THERE were two recurring themes in Nicola Sturgeon’s eagerly anticipated statement to Holyrood yesterday. The first, as you would expect, was the benefits of Scotland becoming an independent country. The First Minister linked this to the ongoing Brexit process stating: “Brexit has exposed a deep democratic deficit … the case is even stronger now given the profound changes that have taken place in the UK since 2014.”

She repeatedly used a phrase that I expect we will be hearing a lot more of from SNP politicians in the months ahead – “normal independent country”. Normalising the idea of independence is a step towards persuasion.

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By pointing out that other countries of smaller or similar size to Scotland are currently equal partners at the EU’s top table, making decisions that will affect the UK, Sturgeon is at pains to stress that the idea of Scotland being independent isn’t fanciful or inherently radical – it is entirely normal.

To persuade 45% of voters that independence is a safe, progressive and sensible future for Scotland was no mean feat, and the hope and belief is that with indyref2 now firmly on the agenda, a majority of the electorate can be convinced.

The difficulties around how to obtain a Section 30 order from a harried, intransigent UK Government has proven to be a stumbling block for the Scottish Government.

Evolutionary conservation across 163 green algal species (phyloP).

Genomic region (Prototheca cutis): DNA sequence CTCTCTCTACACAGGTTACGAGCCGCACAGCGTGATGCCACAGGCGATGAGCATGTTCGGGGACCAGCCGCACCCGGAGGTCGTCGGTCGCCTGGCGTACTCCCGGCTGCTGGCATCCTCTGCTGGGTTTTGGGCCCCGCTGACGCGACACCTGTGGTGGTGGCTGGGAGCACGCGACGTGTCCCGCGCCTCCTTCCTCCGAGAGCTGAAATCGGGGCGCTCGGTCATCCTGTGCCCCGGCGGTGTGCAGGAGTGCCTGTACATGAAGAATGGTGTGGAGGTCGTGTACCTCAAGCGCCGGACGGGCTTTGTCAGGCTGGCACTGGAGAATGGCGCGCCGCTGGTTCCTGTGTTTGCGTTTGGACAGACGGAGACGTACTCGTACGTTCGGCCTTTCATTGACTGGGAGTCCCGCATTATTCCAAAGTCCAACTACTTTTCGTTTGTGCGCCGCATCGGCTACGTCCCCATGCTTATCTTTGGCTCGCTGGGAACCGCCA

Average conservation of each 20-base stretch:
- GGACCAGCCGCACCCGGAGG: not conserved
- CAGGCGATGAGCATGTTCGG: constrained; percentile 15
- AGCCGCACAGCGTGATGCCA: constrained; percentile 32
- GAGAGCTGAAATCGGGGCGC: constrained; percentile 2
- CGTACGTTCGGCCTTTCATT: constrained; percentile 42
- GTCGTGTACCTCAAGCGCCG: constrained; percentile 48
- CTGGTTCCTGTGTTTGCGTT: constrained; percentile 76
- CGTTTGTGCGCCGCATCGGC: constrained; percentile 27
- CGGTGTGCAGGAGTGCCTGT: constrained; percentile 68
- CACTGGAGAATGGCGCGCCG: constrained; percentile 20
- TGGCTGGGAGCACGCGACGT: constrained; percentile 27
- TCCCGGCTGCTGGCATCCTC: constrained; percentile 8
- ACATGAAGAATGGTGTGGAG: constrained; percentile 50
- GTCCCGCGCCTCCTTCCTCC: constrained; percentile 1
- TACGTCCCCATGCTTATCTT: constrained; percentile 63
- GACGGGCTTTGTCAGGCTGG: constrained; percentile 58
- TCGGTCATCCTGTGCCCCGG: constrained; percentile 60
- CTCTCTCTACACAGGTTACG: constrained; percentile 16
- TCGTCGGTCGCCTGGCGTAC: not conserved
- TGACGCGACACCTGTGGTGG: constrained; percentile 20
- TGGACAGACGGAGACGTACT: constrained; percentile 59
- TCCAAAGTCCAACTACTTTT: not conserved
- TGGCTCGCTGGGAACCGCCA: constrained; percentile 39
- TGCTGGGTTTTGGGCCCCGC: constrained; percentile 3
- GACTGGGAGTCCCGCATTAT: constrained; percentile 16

Theresa May has shown herself to be unwilling to compromise over Brexit and tin-eared to the electoral and political conventions that usually guide a Prime Minister.

She is unperturbed by her diminishing authority, contempt of parliament votes or losing key votes on the only piece of legislation on her domestic agenda. There’s no reason to believe that if Nicola Sturgeon requested a Section 30 order now, as the sharks are circling around Theresa May, that the Tory leader would be open to agreement.

That is why Nicola Sturgeon’s proposal to bring forward the necessary bill to set out the framework for indyref2 before requesting a Section 30 order was canny.

It removes the infuriating back-and-forth exchanges of letters and “now is not the time” dogma and delay. It neutralises the UK Government’s strongest hand (in the short-term, at least) while Holyrood paves the way; and the path towards not only holding indyref2, but independence itself, becomes even more normalised.

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Through the First Minister’s offer of cross-party talks, Holyrood has an opportunity to move away from the unnecessary political point-scoring over the merits or legitimacy of asking Scotland to decide its future, and instead demonstrate that it can come together to work in the best interests of the country. It’s important to recognise the political hurdles that Nicola Sturgeon had to jump as she laid out a way forward that would please all elements of her own party and the wider Yes movement.

For those who would prefer to wait and build up support for independence, there is now a clear timeframe set out.

And for those who see the chaos of Brexit and the disrespect of the UK Government and feel the time for independence is now – the First Minister has just fired the campaigning starting gun.

There are no guarantees as to what will happen in the months ahead, but one thing is clear: Scotland isn’t going to sit around and wait as the UK Government decides our future for us.